Do the US Presidential Candidates Meet the ‘American Dream’?

‘We hold these truths to be self-evident, that all men are created equal, that they are endowed by their Creator with certain unalienable Rights, that among these are Life, Liberty and the pursuit of Happiness.’

Declaration of Independence, 1776

The American Dream. It is a belief professed in America’s culture, literature, advertising and schools; the idea that one can truly do anything or be anything in America as an American citizen. Developed by Thomas Jefferson as part of the ‘Declaration of Independence’ in 1776, it is flaunted as part of America’s proud past. While in theory it is hopeful and fair, politics has fallen short of what it means to provide equal rights for everyone. It is now used to gain public support, rather than to deliver on its promises. Anyone can profess the American Dream, even if they are racist, homophobic, or believe injecting bleach will cure the 2020 coronavirus pandemic.

On the 3rd of November 2020, all eyes will be on the USA as Americans cast their votes in the 59th Presidential election. The effects will have a profound impact, not only on domestic issues but politics across the globe. The two main candidates, the Republican Donald Trump and the Democrat Joe Biden, have conflicting views on immigration, healthcare, racism, the climate crisis and COVID-19, just to name a few. Wildly differing perspectives add fuel to the political fire, and over the next couple of months each candidate will do everything they possibly can to take up residence in the White House. Perhaps the only two things they have in common are their fight for votes and their use of the American Dream narrative to do just that.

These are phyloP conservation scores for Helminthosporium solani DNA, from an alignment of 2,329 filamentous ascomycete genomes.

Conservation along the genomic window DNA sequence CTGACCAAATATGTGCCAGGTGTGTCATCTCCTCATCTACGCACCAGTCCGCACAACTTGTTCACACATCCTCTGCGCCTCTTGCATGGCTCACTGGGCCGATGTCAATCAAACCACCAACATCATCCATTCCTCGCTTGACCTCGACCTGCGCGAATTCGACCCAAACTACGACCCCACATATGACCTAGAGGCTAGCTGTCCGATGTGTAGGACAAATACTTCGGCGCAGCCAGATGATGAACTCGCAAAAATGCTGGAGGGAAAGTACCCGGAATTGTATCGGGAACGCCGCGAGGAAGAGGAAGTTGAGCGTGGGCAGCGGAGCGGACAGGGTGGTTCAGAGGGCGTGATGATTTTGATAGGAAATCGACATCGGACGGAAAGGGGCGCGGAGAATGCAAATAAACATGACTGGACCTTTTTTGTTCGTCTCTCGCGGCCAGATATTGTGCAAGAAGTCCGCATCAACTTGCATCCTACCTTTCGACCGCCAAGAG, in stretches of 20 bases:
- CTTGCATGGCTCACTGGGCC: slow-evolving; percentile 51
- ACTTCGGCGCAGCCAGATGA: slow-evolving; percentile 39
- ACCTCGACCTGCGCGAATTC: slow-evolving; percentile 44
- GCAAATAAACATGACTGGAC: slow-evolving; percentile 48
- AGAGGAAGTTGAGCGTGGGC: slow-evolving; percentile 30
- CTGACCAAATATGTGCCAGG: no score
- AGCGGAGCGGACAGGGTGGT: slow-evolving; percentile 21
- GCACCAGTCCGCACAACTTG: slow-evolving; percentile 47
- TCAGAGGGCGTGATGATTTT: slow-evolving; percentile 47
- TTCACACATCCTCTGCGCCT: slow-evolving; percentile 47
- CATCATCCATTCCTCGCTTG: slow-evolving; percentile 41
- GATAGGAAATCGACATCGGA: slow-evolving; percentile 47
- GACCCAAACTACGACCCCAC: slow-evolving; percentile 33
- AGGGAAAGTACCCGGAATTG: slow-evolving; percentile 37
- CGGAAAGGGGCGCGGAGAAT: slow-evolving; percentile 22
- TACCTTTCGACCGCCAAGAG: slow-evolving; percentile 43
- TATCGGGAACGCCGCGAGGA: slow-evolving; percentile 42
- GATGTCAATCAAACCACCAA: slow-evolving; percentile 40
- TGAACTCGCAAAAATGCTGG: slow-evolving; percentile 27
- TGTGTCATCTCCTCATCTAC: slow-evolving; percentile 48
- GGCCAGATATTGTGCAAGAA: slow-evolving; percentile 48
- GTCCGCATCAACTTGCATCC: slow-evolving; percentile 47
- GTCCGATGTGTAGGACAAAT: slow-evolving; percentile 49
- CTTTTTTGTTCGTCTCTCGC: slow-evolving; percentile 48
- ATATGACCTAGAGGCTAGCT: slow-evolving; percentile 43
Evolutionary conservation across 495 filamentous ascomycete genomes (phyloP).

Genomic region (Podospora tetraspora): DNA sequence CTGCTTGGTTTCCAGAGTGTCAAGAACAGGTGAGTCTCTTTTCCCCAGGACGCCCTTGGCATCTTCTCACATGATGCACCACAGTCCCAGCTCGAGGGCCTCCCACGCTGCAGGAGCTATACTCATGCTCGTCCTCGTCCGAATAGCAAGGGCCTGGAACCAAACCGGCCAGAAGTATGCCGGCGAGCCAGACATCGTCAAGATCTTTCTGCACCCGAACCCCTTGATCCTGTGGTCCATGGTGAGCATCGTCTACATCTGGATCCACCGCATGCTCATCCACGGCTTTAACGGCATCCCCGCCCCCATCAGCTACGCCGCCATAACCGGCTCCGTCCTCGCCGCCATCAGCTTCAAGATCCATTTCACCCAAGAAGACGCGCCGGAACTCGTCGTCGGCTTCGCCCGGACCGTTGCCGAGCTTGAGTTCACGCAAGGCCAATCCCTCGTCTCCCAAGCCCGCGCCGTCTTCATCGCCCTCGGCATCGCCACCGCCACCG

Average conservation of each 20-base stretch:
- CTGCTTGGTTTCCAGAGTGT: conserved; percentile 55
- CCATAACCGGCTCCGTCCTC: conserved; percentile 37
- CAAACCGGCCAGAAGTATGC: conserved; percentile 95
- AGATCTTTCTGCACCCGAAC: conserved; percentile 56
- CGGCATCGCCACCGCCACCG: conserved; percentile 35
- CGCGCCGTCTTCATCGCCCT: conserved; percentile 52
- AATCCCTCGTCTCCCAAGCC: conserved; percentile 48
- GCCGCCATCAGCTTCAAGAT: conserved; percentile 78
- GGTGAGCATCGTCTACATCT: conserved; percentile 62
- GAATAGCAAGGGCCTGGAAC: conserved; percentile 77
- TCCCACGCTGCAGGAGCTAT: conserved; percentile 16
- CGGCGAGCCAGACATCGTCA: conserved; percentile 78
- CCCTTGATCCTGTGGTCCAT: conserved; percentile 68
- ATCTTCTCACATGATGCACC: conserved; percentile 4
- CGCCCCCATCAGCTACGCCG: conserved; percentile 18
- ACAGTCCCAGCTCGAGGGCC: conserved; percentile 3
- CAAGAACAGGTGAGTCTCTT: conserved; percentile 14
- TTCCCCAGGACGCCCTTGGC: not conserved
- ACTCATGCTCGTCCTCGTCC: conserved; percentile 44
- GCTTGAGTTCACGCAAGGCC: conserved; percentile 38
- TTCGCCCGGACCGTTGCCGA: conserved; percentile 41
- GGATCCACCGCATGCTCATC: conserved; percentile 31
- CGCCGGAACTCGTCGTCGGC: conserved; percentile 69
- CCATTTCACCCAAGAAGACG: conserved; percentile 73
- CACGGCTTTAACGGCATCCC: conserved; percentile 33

Trump is appealing to the white working-class American, promising his supporters that he’ll ‘make America great again, again.’ He pulls on the heartstrings of the individual, professing that each of his voters can achieve personal excellence and financial gain. Though Trump professes this in his speeches, he denies marginalised groups the opportunity to achieve this great dream. Just one of the many examples is his attitude towards the Black Lives Matter movement. He has repeatedly denied the existence of institutionalised racism, suggesting that violent protests are far more of an issue than the devastating reasons people are protesting. He plays with fears and drives division to maintain each individual with the idea that they can achieve, despite most never actually having the opportunity to do so. In other words, he uses the nationalist American Dream to win votes and fails to deliver. 

Biden is appealing to those who believe in equality for all. In his speech at the Democratic convention he said that unlike the Republican party, ‘united we can, and will overcome this season of darkness in America.’ His specifics are much clearer. He wants to tackle climate change, racial injustice, the current global pandemic and the economic depression, in a way that Trump has been unable to do. His unifying speech brought together many well-respected leaders to explain why everyone should have the same opportunities in education, healthcare, careers and more. Biden has called this election ‘the battle for the soul of this nation,’ – a suggestion that this election will highlight what Americans hope their future will look like. 


Joe Biden speaking at the 2019 Iowa Federation of Labor Convention in Altoona, Iowa. (Credit: Gage Skidmore)

Whichever party wins, these two campaigns make it clear that the ‘American Dream’ is fundamentally flawed. It promises two paradoxical ideas, absolute equality for all and individual excellence. It is near impossible to successfully have both. The question stands, as one of the biggest global powers, which would you rather American politics reflect: fundamental equal rights for all or power for the select individual? All will be revealed come November.

Issie Stewart

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